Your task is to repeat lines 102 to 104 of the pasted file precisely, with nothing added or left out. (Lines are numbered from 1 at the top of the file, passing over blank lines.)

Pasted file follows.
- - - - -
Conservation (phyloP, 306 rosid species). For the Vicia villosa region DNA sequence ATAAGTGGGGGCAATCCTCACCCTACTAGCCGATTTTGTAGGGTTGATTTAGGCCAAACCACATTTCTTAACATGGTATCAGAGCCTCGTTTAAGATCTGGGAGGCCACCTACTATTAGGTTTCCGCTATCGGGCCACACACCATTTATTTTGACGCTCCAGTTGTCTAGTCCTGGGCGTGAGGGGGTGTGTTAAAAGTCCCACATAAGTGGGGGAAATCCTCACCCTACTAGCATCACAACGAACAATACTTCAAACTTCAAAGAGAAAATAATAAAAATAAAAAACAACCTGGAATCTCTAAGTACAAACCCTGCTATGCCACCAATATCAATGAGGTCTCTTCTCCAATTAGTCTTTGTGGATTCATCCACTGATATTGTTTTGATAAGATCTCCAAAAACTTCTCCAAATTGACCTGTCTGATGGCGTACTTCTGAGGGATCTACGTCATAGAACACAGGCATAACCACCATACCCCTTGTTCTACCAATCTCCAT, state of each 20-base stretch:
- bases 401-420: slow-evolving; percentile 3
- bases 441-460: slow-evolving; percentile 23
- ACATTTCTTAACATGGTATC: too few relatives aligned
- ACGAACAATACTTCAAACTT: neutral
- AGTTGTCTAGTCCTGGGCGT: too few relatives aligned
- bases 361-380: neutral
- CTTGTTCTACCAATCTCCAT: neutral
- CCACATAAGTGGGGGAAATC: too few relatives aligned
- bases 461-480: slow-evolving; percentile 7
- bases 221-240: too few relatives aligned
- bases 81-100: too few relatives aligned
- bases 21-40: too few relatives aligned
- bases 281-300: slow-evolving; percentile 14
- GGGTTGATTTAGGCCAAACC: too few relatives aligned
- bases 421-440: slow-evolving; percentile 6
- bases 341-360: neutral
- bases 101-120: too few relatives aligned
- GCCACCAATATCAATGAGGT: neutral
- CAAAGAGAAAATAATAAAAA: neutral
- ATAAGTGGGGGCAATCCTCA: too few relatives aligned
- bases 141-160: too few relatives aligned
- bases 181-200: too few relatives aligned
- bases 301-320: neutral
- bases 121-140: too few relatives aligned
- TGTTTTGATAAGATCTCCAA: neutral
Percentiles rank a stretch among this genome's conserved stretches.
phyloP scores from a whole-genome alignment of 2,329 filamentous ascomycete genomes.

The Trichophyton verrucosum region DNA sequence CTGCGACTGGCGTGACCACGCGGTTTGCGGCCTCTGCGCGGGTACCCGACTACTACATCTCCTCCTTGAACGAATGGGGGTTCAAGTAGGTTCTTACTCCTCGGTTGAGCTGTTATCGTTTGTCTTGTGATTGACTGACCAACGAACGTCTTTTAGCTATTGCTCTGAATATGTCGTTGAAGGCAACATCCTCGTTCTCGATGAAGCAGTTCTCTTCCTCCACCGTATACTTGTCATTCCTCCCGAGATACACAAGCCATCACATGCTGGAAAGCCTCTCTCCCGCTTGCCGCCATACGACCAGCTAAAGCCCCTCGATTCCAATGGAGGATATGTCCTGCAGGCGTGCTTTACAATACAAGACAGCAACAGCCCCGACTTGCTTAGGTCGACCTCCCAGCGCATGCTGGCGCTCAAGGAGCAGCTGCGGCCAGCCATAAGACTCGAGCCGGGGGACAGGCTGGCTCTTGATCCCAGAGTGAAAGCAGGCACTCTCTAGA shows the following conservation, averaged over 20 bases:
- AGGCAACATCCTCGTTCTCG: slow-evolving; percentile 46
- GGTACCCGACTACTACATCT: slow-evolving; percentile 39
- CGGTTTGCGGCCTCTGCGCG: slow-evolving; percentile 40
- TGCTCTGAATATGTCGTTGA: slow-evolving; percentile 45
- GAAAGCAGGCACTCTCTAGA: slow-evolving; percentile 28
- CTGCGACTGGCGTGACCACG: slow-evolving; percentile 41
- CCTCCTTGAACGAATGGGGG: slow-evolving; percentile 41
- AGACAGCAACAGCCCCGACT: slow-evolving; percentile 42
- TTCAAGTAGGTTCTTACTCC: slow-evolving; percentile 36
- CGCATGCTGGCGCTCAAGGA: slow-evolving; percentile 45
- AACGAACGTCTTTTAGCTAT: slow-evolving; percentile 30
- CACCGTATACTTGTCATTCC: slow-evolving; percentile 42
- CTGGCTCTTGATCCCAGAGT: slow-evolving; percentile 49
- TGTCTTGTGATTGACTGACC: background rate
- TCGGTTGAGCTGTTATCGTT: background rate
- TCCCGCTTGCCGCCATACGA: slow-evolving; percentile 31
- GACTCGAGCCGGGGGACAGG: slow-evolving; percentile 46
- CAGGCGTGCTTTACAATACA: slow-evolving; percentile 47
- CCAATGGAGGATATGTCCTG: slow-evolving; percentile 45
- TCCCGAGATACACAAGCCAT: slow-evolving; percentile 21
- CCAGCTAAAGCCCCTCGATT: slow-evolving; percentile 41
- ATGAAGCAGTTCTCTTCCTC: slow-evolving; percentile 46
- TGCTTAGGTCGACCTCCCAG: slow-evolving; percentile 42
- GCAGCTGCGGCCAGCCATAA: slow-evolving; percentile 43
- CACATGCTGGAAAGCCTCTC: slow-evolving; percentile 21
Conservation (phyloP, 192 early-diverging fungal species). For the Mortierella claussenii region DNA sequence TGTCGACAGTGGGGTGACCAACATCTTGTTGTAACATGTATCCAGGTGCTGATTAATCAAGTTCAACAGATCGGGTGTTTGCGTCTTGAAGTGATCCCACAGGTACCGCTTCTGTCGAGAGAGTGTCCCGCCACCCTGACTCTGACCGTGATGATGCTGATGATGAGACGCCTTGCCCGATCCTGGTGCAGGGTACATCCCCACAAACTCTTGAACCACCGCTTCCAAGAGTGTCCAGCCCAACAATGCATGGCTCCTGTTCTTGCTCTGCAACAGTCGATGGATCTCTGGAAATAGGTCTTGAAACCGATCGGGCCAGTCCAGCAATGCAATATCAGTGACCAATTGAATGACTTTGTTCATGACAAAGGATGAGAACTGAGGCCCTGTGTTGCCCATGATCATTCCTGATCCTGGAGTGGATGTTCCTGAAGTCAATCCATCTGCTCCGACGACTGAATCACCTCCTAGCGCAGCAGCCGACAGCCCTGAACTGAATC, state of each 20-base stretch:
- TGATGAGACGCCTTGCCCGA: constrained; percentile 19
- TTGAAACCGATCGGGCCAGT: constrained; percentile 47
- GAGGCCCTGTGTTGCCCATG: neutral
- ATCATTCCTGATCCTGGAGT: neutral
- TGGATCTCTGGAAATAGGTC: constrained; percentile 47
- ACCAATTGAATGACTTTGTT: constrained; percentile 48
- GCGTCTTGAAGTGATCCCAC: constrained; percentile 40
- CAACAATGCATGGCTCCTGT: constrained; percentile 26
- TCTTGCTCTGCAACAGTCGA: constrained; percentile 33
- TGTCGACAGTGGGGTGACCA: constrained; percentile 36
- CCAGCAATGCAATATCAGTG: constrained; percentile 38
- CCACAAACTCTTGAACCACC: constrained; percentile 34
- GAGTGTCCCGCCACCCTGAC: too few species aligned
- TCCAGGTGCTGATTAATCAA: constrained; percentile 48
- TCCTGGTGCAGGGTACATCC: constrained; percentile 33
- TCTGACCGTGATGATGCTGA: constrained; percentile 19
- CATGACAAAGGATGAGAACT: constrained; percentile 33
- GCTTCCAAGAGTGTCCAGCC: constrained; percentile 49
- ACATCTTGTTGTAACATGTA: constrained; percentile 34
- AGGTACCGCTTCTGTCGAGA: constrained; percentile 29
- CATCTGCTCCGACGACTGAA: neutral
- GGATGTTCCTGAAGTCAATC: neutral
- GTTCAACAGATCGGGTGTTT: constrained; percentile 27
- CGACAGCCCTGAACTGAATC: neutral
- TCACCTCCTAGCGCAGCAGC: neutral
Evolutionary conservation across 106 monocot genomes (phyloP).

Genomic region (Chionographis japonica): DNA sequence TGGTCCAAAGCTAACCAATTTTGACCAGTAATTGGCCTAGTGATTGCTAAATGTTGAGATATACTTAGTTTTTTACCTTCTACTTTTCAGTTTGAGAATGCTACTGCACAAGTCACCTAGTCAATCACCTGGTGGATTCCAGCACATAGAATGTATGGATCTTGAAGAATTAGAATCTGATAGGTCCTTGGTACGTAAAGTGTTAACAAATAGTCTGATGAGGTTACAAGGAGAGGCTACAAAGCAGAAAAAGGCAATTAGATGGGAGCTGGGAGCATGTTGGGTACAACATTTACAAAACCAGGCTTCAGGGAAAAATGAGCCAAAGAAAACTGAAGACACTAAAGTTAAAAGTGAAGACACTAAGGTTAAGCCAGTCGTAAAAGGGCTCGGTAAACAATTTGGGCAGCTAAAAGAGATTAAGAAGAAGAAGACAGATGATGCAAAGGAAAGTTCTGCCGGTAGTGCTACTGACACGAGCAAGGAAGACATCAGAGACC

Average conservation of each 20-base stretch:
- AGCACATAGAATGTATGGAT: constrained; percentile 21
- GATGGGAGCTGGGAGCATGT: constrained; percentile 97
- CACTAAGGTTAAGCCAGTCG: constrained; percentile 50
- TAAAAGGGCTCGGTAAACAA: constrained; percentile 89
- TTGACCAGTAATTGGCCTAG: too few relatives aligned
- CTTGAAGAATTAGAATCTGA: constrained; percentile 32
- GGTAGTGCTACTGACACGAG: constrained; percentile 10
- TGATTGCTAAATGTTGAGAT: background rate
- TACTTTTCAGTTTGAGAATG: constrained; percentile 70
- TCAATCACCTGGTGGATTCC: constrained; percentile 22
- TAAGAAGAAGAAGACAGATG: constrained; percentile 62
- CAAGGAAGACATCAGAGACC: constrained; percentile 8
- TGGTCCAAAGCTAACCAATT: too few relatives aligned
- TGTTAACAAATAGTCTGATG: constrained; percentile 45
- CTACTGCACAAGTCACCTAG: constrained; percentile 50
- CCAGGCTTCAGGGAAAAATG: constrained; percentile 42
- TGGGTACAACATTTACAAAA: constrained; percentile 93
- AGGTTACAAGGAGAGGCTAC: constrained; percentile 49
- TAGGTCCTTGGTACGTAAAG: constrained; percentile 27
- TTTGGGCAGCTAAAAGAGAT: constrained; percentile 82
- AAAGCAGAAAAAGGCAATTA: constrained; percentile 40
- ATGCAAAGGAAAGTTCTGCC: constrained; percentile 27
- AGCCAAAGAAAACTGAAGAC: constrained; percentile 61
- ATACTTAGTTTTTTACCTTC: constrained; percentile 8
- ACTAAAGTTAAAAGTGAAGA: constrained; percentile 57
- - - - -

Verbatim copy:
- TAGGTCCTTGGTACGTAAAG: constrained; percentile 27
- TTTGGGCAGCTAAAAGAGAT: constrained; percentile 82
- AAAGCAGAAAAAGGCAATTA: constrained; percentile 40